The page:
City Nets $300K Settlement for Late-Night Kirby Dr. Wendy’s Oak-Axing Incident

Partial Demolition of Wendy's Restaurant, 5003 Kirby Dr., Upper Kirby, Houston

Wendy's Restaurant, 5003 Kirby Dr. at North Blvd., Upper Kirby, Houston

Update, 1:40pm: A revised press release from the mayor’s office now indicates the settlement was for all 6 trees, not 4 as previously indicated. We’ve updated the story below.

A just-announced legal settlement signed late last week means that the owner of the Wendy’s franchise at 5003 Kirby Dr. will be paying a $300,000 fine to the city for the late-night chopping-down and mulching-up of oak trees in the public right-of-way in front of the restaurant late last month. Six trees lining Kirby and North Blvd. were removed in the nighttime incident (illustrated in the before-and-after photos above), which was first reported on Swamplot. Crews from Freddy’s Landscaping and More carried out the tree-removal work under contract; the settlement, however, is to be paid entirely by Mohammed A. Dhanani and HAZA Foods, the Wendy’s franchise owner. All construction work on the restaurant, which was closed and undergoing renovations when the trees were removed, had come to a stop after city officials became aware of the clandestine street-visibility-improvement operation.


Tree Stumps Along North Blvd., Wendy's Restaurant, 5003 Kirby Dr., Upper Kirby, Houston

The settlement covers only 4 all 6 removed trees, each of which measured between 10 and 20 inches in diameter. The statement from the mayor’s office says the settlement amount was “based on the value of the removed trees.” The city has now recovered more than $1 million in payments for illegal tree removals this year — its highest take ever. A statement from the city attorney conveys hopes that news of the financial penalties will make it clear that developers who take down street trees “will be met with swift, punitive legal action.” The oaks had been planted in the public right-of-way for the Boulevard Oaks Civic Association by volunteers with Trees for Houston more than a decade ago.

Photos: Swamplot inbox

Now That’s Better

30 Comment

  • Dang, that’s harsh. Since he settled so quickly he must be flush with cash and he presumably is since he’s buying up Wendy’s all over town.

    I feel like going and chopping down some trees just to restore the balance to the universe, hehe. I kid, I kid.

  • Well, there goes the budget for the meat at THIS location.

  • A great start, now lets see the land owner pull the lease and let that Wendys location die….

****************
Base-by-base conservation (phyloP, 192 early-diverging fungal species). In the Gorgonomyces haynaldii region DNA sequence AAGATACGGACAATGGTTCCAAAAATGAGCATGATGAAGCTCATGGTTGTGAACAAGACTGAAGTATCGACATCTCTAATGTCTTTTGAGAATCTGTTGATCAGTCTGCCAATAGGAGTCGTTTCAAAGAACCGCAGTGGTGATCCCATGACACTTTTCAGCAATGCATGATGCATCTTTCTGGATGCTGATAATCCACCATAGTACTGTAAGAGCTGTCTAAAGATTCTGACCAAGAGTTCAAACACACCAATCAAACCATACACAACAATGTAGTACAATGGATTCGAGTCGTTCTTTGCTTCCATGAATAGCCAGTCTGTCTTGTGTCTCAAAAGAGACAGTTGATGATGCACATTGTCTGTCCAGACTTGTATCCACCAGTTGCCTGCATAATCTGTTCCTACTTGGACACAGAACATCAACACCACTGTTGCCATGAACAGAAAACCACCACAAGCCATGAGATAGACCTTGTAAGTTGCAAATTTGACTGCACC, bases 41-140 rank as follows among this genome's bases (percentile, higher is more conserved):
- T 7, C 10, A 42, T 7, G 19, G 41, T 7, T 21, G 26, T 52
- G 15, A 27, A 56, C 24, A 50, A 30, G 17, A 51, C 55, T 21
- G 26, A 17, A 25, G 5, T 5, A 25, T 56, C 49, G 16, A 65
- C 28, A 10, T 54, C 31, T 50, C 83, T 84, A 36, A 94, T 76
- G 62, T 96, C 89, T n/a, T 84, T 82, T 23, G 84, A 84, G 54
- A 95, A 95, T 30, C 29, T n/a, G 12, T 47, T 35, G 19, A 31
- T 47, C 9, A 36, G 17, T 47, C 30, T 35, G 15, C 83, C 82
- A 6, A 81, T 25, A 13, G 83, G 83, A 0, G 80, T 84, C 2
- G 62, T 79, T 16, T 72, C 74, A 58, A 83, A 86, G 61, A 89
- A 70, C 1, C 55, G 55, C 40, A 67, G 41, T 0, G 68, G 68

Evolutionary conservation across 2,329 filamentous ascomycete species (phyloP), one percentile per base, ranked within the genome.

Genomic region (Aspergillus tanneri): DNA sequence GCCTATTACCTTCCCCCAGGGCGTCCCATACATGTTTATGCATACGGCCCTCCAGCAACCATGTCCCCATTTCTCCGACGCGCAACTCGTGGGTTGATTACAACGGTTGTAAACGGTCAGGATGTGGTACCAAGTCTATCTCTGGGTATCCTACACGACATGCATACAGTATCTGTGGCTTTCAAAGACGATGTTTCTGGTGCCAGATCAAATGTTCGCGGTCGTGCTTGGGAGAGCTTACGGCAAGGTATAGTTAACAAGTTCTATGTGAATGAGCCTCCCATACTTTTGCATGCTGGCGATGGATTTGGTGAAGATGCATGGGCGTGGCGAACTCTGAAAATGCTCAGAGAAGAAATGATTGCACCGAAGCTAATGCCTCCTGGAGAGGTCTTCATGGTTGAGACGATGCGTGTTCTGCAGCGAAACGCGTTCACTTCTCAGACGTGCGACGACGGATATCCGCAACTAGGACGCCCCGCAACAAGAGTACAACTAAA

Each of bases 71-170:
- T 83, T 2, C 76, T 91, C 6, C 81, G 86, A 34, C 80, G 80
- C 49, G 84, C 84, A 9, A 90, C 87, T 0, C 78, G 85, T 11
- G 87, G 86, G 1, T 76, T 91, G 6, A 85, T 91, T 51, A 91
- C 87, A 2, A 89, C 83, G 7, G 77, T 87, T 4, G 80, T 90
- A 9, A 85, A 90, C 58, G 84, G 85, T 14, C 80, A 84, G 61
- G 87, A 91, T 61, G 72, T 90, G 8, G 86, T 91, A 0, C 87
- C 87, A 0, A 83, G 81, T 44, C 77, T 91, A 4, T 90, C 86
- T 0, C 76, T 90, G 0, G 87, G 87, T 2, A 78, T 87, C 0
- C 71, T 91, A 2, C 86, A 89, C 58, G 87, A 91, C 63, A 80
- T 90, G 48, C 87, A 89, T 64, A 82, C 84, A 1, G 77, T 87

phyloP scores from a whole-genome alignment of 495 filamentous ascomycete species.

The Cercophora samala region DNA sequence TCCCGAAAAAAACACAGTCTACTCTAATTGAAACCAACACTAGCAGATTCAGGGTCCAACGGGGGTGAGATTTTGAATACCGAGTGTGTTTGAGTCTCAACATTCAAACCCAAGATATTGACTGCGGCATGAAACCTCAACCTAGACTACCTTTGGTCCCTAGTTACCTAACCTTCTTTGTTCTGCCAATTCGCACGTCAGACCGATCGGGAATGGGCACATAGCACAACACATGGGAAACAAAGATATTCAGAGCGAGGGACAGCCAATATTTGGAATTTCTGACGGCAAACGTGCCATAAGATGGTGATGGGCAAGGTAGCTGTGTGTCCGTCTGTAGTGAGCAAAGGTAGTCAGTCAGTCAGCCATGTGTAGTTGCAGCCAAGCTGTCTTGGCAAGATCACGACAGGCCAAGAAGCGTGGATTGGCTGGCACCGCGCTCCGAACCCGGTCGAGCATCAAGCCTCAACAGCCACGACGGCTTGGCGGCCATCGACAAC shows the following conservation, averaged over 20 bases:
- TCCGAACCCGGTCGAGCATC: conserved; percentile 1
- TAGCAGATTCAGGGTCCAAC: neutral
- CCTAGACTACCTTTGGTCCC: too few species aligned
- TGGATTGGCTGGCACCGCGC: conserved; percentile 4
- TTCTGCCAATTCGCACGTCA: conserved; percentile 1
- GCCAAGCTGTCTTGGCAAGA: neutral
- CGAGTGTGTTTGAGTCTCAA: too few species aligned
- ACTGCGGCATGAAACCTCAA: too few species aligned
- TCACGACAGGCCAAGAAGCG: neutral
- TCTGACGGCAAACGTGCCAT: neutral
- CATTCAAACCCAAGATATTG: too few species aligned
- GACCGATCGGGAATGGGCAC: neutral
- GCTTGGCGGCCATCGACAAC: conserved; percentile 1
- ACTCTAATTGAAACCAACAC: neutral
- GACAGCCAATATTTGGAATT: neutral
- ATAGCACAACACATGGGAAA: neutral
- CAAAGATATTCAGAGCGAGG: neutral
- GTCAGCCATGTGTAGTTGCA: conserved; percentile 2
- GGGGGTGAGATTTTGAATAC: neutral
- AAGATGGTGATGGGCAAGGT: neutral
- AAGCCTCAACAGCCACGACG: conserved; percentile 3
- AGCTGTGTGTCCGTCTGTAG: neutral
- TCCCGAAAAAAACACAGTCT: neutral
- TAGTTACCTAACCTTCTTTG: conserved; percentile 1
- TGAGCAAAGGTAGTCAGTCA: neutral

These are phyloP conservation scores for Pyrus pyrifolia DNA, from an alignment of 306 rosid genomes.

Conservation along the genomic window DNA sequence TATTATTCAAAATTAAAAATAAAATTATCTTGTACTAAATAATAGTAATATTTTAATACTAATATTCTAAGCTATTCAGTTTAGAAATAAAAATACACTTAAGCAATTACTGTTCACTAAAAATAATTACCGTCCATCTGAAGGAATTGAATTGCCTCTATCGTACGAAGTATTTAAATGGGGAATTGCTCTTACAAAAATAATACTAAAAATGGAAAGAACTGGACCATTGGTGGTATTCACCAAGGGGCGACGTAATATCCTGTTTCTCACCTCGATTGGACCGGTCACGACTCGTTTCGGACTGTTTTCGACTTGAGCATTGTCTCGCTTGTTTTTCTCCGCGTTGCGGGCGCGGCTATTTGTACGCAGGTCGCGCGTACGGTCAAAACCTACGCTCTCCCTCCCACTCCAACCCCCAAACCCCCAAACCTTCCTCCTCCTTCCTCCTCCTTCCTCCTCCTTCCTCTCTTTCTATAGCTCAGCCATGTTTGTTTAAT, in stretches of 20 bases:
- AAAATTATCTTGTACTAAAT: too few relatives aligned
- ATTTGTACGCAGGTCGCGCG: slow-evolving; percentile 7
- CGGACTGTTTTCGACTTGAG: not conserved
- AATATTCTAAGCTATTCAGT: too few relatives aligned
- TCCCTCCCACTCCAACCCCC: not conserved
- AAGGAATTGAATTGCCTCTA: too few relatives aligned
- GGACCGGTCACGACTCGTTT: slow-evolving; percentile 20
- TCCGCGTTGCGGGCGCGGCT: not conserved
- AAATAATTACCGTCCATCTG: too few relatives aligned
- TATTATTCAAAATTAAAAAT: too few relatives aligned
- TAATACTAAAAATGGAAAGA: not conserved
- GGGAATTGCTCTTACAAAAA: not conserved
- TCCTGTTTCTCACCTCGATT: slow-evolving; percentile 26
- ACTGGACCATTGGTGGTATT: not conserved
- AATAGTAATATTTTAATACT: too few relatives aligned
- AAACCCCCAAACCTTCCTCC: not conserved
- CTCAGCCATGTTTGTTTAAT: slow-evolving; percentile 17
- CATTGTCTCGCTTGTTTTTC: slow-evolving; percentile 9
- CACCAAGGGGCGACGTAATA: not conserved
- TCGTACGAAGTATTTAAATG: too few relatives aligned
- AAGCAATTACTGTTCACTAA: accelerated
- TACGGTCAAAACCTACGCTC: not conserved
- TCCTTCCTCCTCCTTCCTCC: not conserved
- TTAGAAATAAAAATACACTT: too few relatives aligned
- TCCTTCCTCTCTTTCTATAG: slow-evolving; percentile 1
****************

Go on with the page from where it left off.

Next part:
• Do people even eat at Wendy’s anymore? What were they thinking? Oh I know my customers wants to stare right at a busy street and love all those emissions from the cars. Who cares that the trees could help with that pollution! I hope this place is out of business in the first month. Shame on you.

  • This is the right outcome.

  • I liked this story until it involved the government getting money from a job creator. Tree Huggers, prostitutes, drug dealers all up in arms over some trees getting cut down brought a little warmth to my other wise very cold heart.

  • Good for the city on leveling a fine. Serious question—the article states the City has collected over $1 million in fines for tree cutting. Where does this money go? Does the parks department get extra money, or does it just somehow vanish into the City treasury?

  • Yea for the fine. So what about replanting new trees?

  • ShadyHeightster – I think we both know the answer to that.

  • I’m actually surprised the city went for an actual amount. That’s $50K per tree, which is probably less than they’re worth, especially if you’re paying them minimum wage for their ten years of growth. If those trees were working at Wendy’s they would have made more than that, but then again, trees are lazy and they attract lazy people to hang out with them. That would have brought in those Criminal Element guys. I probably would have fired them anyway.

  • I feel like we, the Swamplot comment gang, have accomplished a great thing by just sitting here doing nothing.

  • Either the the guys that cleared 1 acre of park land over in the heights got off pretty light, or these guys got hit pretty hard.

  • No word on whether the cutting company will continue to operate, despite having agreed to remove trees in the dark and while “overlooking” the whole permit thing. Seems like they’re as culpable as the Wendy’s franchise who paid them.